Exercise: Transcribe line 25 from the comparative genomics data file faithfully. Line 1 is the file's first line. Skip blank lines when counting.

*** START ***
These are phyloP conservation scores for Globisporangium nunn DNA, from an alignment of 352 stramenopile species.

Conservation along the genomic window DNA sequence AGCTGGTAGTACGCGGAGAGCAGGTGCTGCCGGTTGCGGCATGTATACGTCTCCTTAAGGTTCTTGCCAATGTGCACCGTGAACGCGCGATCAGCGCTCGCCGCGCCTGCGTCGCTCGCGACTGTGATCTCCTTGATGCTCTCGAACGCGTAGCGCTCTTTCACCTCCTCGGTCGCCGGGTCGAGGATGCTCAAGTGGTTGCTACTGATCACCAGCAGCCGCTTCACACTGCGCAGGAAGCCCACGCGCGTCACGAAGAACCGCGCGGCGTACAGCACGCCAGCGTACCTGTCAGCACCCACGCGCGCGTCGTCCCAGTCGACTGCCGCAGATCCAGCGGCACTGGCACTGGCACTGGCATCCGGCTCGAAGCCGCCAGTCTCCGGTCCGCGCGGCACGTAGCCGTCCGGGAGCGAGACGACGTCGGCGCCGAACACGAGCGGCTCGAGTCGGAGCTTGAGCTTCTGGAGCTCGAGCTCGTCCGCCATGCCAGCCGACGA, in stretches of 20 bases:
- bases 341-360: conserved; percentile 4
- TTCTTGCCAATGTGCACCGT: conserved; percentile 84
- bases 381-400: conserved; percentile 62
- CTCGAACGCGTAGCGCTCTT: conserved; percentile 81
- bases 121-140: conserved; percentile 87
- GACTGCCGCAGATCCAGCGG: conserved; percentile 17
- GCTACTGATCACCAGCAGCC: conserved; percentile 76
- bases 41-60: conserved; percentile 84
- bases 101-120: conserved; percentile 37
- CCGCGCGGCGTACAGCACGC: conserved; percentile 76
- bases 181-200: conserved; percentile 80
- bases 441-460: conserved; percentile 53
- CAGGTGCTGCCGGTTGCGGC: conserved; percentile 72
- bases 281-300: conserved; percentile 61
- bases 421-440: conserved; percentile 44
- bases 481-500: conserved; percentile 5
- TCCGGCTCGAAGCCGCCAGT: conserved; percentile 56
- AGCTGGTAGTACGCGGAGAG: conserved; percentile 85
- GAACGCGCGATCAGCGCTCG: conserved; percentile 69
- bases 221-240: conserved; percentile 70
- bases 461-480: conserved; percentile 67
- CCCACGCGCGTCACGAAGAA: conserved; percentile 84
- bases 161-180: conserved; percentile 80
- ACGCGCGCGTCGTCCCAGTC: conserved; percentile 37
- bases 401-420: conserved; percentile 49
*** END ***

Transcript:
- bases 161-180: conserved; percentile 80